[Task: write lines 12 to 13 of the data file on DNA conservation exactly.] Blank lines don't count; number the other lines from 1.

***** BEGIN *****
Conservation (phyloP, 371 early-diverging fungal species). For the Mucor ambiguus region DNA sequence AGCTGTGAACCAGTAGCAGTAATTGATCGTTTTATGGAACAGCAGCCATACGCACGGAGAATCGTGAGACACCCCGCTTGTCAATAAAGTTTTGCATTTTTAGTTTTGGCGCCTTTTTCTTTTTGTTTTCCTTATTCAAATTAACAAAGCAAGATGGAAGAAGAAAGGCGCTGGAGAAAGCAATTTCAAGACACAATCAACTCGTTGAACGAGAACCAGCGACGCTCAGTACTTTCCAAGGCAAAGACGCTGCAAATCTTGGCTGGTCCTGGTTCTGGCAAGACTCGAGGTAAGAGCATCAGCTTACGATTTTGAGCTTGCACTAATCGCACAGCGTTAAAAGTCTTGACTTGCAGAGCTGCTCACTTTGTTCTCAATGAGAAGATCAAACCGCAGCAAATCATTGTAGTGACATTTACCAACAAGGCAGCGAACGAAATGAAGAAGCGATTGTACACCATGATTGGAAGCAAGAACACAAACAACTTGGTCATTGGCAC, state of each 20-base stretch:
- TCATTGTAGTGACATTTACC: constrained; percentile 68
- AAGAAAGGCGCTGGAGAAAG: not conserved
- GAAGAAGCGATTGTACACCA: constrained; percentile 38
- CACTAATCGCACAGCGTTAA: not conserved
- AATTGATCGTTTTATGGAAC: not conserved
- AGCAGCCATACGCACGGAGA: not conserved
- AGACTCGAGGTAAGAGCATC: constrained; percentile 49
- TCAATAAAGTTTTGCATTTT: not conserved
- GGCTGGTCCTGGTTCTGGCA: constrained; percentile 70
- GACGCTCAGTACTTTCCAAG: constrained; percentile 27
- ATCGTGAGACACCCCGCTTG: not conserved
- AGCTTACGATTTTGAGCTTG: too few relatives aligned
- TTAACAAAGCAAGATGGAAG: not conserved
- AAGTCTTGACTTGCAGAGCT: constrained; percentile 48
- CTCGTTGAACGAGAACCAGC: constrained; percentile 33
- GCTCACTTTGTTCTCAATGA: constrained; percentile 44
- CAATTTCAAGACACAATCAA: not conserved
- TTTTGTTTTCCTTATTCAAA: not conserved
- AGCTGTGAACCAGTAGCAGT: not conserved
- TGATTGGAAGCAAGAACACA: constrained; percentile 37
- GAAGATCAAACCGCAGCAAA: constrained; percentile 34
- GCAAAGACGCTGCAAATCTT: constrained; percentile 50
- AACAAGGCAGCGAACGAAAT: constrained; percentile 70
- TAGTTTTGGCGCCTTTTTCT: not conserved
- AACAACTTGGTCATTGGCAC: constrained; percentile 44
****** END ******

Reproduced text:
- ATCGTGAGACACCCCGCTTG: not conserved
- AGCTTACGATTTTGAGCTTG: too few relatives aligned